• Extending the application of the rules to royalty payments made after 2016.
  • Adding character substitution rules to the back-to-back rules, which will apply to interest and royalty payments made after 2016. These rules will prevent the avoidance of the back-to-back loan rules through the use of arrangements that provide payments that are economically similar to interest or royalty payments, which can be substituted between a non-resident intermediary and the other non-resident person.
  • Adding back-to-back loan rules to the existing shareholder loan rules which will generally apply to back-to-back shareholder loan arrangements as of March 22, 2016.
Also, the Budget clarifies the application of the back-to-back loan rules to multiple-intermediary structures, which will apply to payments of interest and royalties made after 2016 and to shareholder debts as of January 1, 2017.
BDO Insights United States businesses with Canadian activities should review the impact of the provisions on their business activities and structure. BDO can assist in evaluating the impact of the budget proposals in particular business’s facts and circumstances.
For more information, please contact one of the following practice leaders:
 

Robert Pedersen
Partner and International Tax Practice Leader

 

Chip Morgan
Partner

 

Joe Calianno
Partner and International Technical
Tax Practice Leader

 

Brad Rode
Partner

  Bob Brown
Partner  

William F. Roth III
Partner, National Tax Office

  Scott Hendon
Partner  

Jerry Seade
Principal

  Monika Loving 
Partner    

International Tax Alert - April 2016

Mon, 04/18/2016 - 12:00am
Internal Revenue Service and Treasury Release Proposed Regulations Addressing Debt/Equity Classifications for US Tax Purposes
Download PDF Version
Affecting Certain taxpayers issuing related-party debt instruments.
Background On April 4, 2016, the United States Department of the Treasury (“Treasury”) and the Internal Revenue Service (“Service”) published proposed regulations under Internal Revenue Code (“Code”) Section 385 addressing the characterization of certain related party debt instruments as debt or equity for United States tax purposes.

The proposed regulations under Code Section 385 would authorize the Service to treat certain related-party interests in a corporation as indebtedness in part and stock in part for federal tax purposes, and establish threshold documentation requirements that must be satisfied in order for certain related-party interests in a corporation to be treated as indebtedness for federal tax purposes.  Additionally, the proposed regulations would treat certain related-party interests as stock that otherwise would be treated as indebtedness for federal tax purposes.  Each of these areas is discussed below.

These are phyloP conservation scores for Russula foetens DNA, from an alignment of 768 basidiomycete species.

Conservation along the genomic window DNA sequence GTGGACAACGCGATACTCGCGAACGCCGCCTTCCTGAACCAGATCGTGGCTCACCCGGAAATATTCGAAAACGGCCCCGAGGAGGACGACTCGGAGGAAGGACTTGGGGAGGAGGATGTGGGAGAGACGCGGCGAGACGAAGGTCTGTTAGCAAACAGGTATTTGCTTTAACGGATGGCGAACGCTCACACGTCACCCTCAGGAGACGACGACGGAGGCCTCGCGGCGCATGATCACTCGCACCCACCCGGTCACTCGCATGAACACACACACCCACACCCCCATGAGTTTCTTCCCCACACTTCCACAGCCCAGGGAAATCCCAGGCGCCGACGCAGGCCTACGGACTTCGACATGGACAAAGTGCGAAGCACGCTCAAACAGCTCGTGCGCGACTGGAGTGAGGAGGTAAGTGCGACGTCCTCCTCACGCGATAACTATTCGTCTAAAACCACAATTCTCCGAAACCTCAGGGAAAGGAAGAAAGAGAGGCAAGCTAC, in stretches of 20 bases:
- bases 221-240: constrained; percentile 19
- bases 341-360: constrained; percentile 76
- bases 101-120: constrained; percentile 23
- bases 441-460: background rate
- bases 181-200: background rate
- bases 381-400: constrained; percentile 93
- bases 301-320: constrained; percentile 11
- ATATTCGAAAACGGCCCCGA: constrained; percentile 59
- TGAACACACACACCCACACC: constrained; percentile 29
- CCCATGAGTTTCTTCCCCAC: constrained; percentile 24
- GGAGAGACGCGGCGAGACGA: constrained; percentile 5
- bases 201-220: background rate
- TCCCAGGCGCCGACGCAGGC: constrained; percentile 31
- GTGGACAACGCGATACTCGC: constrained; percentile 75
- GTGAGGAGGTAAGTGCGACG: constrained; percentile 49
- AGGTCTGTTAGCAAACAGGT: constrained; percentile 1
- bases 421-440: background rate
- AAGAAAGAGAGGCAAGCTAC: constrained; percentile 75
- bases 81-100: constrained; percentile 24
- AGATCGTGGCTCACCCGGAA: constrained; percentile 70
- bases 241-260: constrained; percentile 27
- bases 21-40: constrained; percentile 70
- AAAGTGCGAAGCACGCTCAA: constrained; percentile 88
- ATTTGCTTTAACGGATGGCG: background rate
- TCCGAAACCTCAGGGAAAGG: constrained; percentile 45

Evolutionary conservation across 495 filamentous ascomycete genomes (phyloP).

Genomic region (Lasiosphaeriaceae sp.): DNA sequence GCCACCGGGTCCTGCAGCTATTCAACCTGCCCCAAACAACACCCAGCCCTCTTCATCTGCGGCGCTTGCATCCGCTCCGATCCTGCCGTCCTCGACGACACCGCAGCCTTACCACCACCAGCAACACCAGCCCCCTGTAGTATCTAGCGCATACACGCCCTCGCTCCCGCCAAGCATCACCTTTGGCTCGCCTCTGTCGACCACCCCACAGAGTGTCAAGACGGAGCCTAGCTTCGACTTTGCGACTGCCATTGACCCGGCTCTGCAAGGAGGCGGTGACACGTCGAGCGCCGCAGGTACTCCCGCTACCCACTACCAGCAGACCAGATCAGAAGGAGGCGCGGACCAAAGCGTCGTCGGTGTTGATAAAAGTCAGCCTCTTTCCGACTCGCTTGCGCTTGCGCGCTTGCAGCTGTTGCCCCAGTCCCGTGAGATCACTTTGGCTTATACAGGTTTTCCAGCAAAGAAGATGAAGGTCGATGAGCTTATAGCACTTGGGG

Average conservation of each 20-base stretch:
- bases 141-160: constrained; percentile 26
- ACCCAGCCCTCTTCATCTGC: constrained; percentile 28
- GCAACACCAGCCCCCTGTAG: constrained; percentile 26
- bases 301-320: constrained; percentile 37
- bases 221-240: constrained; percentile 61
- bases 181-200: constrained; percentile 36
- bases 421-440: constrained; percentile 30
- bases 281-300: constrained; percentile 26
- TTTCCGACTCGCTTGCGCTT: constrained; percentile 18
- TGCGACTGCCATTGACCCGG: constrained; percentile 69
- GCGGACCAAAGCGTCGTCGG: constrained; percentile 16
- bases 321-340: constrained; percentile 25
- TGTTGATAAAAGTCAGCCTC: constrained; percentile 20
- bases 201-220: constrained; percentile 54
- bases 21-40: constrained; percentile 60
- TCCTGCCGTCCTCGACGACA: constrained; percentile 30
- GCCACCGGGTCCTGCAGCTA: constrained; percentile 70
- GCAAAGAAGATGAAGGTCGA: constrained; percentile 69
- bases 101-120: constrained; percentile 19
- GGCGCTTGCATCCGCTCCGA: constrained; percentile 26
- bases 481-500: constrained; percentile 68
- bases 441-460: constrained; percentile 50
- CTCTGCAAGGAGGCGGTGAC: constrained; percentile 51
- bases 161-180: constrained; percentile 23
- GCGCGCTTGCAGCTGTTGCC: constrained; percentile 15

Code Section 385 was originally enacted to allow for the characterization of an interest in a corporation as either stock or indebtedness for United States tax purposes.  The code section provided for a number of factors to be considered in making this determination and these factors have since been expanded upon and developed in subsequent years through case law.  In general, no one factor was dispositive of debt or equity treatment and the determination was heavily based on the facts and circumstances in each particular case.

Treasury notes in the preamble to the proposed regulations that the historical factors used in this analysis have been applied somewhat inconsistently and can arrive at results in the related-party context that may be contrary to policy or the intent of the statute.
Taxpayers Affected In discussing the purpose of the proposed regulations, Treasury references excessive indebtedness in the cross-border context between related parties and how this can be used to significantly reduce a company’s tax liability.  They also note, however, that these regulations may apply to purely domestic situations (U.S. to U.S.) as well.  However, they generally exclude related-party indebtedness between members of the same U.S. consolidated group.

The scope of the proposed regulations generally is limited to purported indebtedness between members of an expanded group. The proposed regulations define the term expanded group by reference to the term affiliated group in Code Section 1504(a). However, the proposed regulations broaden the definition in several ways. Unlike an affiliated group, an expanded group includes foreign and tax-exempt corporations, as well as corporations held indirectly, for example, through partnerships. Further, in determining relatedness, the proposed regulations adopt the attribution rules of Code Section 304(c)(3). The proposed regulations also modify the definition of affiliated group to treat a corporation as a member of an expanded group if 80 percent of the vote or value is owned by expanded group members (instead of 80 percent of the vote and value, as generally required under Code Section 1504(a)). However, certain rules or thresholds are contained in the proposed regulations that would modify when the rules would or would not apply.  For instance, there is a rule limiting the application of Proposed Regulations Section1.385-2 to certain large taxpayers and a rule in Proposed Regulations Section1.385-3 providing a $50 million threshold exception.   
The Proposed Regulations The proposed regulations address three primary areas relating to debt/equity classification.  They are:
  1. Allowing the Service to recharacterize an instrument as part debt and part equity;
  2. Requiring contemporaneous documentation to support debt classification of related-party indebtedness; and